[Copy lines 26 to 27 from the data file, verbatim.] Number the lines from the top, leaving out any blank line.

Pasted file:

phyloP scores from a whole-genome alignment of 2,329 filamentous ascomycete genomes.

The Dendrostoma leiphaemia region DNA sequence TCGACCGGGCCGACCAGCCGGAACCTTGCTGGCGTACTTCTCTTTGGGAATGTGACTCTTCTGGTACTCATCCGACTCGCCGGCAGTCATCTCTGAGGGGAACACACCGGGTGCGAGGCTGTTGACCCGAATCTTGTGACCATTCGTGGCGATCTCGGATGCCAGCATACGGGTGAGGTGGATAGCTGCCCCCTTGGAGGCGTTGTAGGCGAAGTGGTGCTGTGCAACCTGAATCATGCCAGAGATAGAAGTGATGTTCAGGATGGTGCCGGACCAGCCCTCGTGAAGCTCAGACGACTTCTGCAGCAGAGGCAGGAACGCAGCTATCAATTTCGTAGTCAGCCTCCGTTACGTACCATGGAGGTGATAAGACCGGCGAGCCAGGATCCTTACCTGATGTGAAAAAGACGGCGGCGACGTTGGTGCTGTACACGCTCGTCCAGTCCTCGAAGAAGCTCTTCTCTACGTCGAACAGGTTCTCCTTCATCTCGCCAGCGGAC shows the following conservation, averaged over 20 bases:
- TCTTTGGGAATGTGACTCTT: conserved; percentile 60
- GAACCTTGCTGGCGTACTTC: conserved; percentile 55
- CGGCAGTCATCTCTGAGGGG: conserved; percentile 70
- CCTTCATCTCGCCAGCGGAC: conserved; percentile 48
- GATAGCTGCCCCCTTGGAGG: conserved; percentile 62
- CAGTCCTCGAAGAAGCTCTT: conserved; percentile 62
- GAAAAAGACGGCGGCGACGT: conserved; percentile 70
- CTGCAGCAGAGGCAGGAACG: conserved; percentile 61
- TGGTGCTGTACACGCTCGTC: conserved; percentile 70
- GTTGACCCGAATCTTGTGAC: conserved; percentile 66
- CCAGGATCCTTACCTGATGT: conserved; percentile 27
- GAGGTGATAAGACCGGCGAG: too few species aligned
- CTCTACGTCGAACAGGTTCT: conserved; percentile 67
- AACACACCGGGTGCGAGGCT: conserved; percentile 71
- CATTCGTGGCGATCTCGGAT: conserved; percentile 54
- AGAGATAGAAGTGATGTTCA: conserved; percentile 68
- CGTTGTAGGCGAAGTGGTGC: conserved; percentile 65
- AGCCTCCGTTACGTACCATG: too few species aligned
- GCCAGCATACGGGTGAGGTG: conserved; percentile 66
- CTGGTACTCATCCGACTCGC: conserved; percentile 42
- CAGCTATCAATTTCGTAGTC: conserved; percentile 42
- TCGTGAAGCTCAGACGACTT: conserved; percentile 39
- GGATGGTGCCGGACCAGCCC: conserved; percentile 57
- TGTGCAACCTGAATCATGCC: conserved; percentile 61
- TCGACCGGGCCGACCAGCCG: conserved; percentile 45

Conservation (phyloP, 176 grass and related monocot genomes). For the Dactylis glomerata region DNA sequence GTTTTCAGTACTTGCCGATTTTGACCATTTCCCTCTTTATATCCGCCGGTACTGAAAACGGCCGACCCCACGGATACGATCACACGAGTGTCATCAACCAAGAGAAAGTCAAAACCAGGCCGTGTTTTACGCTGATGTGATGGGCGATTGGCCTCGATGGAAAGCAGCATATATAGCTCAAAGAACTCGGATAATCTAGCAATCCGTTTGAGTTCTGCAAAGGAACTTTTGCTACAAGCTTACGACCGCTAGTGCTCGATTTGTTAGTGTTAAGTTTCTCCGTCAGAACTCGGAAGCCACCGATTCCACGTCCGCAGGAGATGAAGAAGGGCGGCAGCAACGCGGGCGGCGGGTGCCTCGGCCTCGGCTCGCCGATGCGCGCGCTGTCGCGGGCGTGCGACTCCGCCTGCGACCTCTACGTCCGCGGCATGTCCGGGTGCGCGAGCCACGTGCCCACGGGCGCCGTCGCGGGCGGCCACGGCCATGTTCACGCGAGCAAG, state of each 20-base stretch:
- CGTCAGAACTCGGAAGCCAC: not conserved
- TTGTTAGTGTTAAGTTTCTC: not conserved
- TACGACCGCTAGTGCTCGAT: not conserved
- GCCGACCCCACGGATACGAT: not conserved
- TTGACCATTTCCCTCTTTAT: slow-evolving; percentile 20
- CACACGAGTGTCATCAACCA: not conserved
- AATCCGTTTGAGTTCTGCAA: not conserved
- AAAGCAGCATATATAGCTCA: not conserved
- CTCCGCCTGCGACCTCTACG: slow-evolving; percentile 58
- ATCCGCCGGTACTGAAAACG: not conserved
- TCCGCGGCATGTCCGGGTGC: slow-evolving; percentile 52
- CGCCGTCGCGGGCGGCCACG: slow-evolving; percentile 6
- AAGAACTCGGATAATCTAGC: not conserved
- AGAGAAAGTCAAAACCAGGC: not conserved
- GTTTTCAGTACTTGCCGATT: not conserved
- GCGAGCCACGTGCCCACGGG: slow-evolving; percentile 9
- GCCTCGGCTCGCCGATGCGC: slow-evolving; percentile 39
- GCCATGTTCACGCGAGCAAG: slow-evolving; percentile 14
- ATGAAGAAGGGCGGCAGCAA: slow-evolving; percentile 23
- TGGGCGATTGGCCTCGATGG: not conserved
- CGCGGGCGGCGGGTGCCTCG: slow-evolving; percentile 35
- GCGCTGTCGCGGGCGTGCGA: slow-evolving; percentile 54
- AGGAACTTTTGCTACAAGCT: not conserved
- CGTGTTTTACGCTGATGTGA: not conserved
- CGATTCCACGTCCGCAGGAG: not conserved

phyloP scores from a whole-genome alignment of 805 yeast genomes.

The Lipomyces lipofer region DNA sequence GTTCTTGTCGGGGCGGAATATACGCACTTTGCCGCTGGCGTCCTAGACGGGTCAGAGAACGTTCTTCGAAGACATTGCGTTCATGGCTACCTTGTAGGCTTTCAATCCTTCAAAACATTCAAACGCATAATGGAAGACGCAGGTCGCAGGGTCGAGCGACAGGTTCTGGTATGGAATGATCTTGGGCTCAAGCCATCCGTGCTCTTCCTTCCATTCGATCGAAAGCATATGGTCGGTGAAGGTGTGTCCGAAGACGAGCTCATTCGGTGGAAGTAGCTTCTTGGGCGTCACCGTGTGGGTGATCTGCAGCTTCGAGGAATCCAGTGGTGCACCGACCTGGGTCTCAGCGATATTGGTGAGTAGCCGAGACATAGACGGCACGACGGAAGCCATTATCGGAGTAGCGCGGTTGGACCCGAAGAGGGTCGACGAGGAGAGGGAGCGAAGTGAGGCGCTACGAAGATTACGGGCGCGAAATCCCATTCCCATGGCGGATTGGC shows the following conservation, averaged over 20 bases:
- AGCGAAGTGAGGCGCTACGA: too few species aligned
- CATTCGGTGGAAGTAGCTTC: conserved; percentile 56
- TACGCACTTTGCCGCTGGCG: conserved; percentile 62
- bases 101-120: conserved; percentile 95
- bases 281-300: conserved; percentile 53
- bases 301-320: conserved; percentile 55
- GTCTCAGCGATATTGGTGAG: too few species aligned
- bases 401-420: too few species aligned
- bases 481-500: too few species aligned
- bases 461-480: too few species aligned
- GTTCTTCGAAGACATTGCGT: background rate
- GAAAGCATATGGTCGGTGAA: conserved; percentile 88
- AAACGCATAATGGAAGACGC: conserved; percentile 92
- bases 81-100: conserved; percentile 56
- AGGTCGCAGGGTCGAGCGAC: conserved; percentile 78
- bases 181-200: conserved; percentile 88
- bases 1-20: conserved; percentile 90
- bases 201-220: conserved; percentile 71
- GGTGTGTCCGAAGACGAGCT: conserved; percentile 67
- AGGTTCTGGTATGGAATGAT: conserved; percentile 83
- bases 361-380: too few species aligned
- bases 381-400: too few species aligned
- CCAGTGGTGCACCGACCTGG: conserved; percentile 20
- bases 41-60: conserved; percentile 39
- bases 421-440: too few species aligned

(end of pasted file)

- TGTGCAACCTGAATCATGCC: conserved; percentile 61
- TCGACCGGGCCGACCAGCCG: conserved; percentile 45